Publication

Clinicopathologic assessment of postradiation sarcomas: KIT as a potential treatment target

Komdeur, R., Hoekstra, HJ., Molenaar, WM., van den Berg, E., Zwart, N., Pras, E., Plaza-Menacho, N. V., Hofstra, RMW. & van der Graaf, WTA., 1-Aug-2003, In : Clinical Cancer Research. 9, 8, p. 2926-2932 7 p.

Research output: Contribution to journalArticleAcademicpeer-review

  • R Komdeur
  • HJ Hoekstra
  • WM Molenaar
  • E van den Berg
  • N Zwart
  • E Pras
  • [No Value] Plaza-Menacho
  • RMW Hofstra
  • WTA van der Graaf

Purpose: Postradiation sarcoma, a sarcoma developing in a previously irradiated field, is a rare tumor. Surgery appears to be the only curative treatment option. In general the prognosis is poor, and new treatments options are needed. One study reported the expression of KIT receptor tyrosine kinase in two postradiation angiosarcomas. Success of inhibition of KIT in malignant gastrointestinal stromal tumors with imatinib mesylate seems mutation-dependent, with a favorable response in the presence of exon 11 mutations.

Experimental Design: We performed a clinical, immunohistochemical, and genetic assessment of postradiation sarcomas, including angiosarcomas. Archival tumor tissue was available from 16 patients diagnosed with a postradiation sarcoma between 1978 and 2001. Data on the first and secondary tumor, treatment, and follow-up was documented. KIT expression was assessed by immunohistochemistry. For comparison, 23 spontaneous soft tissue sarcomas of similar histological types were analyzed. Exon 11 of the c-kit gene was analyzed by direct DNA sequencing.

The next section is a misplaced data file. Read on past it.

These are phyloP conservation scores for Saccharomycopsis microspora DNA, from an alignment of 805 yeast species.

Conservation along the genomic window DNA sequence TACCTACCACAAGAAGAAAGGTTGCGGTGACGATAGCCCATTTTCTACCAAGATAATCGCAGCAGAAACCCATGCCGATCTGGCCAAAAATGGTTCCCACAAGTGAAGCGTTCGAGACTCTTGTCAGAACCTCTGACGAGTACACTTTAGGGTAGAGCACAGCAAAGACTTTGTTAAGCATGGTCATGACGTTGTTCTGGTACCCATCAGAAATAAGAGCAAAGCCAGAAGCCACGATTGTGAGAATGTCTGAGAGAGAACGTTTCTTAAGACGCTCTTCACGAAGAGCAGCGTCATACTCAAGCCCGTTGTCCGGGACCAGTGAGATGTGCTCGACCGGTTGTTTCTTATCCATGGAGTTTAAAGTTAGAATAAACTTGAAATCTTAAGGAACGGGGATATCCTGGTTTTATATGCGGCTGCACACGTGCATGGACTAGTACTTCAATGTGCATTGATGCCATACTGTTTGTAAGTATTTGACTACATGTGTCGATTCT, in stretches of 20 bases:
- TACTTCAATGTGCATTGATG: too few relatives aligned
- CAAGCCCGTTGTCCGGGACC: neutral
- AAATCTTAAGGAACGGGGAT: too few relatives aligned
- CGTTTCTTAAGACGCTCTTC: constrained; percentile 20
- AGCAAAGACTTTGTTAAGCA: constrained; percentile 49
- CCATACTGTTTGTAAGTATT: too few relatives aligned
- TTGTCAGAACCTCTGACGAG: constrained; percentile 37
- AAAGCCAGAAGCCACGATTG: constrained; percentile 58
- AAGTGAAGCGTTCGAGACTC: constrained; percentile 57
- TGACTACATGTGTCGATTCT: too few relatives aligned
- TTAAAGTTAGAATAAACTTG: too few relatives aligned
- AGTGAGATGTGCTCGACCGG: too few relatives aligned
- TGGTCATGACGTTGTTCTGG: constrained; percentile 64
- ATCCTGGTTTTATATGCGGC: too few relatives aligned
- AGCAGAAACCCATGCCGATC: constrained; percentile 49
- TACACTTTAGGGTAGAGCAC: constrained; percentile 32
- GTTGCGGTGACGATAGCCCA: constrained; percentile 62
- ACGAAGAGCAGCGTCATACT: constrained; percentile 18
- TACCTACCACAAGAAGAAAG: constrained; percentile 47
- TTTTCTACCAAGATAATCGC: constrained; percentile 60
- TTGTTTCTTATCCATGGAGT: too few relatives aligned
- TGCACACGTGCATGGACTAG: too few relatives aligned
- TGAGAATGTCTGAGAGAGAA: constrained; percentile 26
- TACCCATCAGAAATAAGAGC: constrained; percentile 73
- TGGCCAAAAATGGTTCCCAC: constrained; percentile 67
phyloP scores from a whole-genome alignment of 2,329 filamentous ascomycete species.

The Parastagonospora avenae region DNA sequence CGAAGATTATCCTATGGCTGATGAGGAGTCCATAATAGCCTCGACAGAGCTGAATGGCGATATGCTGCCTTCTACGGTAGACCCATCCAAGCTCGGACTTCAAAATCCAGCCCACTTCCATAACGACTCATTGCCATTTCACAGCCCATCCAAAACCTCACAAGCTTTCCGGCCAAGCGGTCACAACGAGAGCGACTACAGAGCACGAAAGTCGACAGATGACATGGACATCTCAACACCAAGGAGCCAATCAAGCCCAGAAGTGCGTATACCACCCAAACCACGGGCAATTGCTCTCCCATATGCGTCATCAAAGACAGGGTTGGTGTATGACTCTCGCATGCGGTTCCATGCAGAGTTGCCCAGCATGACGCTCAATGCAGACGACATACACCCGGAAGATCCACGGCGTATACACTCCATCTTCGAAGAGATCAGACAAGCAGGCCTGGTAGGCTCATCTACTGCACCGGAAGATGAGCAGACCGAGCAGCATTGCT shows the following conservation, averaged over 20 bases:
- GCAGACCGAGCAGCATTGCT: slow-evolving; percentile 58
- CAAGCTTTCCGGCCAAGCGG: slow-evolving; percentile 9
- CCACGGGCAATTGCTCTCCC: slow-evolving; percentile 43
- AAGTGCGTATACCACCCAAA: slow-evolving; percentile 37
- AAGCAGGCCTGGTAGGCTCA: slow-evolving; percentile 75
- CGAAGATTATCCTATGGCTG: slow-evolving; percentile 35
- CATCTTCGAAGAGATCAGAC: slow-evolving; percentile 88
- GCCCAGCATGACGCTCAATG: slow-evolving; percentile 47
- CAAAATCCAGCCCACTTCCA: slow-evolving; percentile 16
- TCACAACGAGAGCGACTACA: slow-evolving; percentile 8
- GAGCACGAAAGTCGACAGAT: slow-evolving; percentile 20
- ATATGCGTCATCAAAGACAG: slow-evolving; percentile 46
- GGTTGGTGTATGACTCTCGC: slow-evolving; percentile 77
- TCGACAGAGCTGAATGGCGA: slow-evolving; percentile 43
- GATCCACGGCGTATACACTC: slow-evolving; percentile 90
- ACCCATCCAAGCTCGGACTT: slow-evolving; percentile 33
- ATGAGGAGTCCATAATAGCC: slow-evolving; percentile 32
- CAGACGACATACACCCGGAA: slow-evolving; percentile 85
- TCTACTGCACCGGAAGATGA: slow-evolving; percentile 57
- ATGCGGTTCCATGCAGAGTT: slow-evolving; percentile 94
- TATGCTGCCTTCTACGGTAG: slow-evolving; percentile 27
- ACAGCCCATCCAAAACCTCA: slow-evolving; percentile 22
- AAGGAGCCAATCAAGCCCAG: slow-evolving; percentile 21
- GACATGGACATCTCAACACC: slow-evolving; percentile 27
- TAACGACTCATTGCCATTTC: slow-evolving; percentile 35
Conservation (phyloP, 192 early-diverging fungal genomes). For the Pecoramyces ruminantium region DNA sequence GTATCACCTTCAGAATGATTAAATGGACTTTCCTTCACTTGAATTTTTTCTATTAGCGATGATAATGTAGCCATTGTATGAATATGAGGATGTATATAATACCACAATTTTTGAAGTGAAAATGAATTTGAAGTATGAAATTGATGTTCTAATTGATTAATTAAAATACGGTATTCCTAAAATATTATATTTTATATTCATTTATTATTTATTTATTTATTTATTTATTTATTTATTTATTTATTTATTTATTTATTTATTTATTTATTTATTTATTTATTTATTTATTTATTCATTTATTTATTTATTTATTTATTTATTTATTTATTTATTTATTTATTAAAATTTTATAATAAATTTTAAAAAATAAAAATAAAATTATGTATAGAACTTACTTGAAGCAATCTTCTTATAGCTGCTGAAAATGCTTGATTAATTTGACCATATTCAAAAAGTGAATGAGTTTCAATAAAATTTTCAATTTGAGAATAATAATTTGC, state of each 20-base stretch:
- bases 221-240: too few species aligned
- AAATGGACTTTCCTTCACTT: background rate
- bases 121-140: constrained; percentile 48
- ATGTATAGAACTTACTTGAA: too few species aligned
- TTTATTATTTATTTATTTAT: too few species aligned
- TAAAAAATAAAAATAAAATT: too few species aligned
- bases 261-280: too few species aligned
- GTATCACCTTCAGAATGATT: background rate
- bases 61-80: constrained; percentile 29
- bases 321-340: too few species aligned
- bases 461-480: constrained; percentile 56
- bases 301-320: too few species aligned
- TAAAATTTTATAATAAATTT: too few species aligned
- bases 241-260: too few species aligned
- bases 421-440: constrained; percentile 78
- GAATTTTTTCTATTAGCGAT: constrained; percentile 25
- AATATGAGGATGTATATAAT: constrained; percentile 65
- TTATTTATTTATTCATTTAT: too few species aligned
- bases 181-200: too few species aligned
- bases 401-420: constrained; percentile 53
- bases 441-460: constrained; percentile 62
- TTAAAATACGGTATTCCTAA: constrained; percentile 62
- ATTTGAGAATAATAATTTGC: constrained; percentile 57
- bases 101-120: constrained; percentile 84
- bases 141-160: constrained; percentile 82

Results: Fifteen patients received initial irradiation for malignant disease and 1 patient for a benign condition. The median delivered dose was 50 Gy. The median latency period between irradiation and diagnosis of postradiation sarcomas was 222 months. Histological types included: angiosarcoma, fibrosarcoma, malignant fibrous histiocytoma, osteosarcoma, rhabdomyosarcoma, and unspecified sarcoma. In concordance with the literature, patients had a poor outcome. Only 3 of 16 patients were disease-free 43, 60, and 161 months after being diagnosed of postradiation sarcoma, all 3 having favorable tumor and treatment characteristics. Fourteen of 16 tumor samples were KIT-positive (88%). In 8 cases >80% of tumor cells stained positively. Five of 23 (22%) spontaneous soft tissue sarcomas of comparable histological types, including 2 angiosarcomas, were KIT-positive. Molecular genetic analysis of exon 11 of the c-kit gene was attainable for 13 of the 16 postradiation sarcomas. No mutations were found.

Conclusions: Postradiation sarcomas are aggressive malignancies, seldom amenable to curative treatment. A majority of the analyzed tumors showed extensive expression of the KIT protein, but no mutations in exon 11 of the c-kit gene were found. Still, without the availability of effective therapies, treatment with the KIT inhibitor imatinib mesylate might be considered for patients with postradiation sarcomas.

Original languageEnglish
Pages (from-to)2926-2932
Number of pages7
JournalClinical Cancer Research
Volume9
Issue number8
Publication statusPublished - 1-Aug-2003

    Keywords

  • GASTROINTESTINAL STROMAL TUMORS, SOFT-TISSUE SARCOMAS, C-KIT, POSTIRRADIATION SARCOMA, MUTATIONS, CANCER, EXPRESSION, BONE, ANGIOSARCOMA, OSTEOSARCOMA

ID: 4118167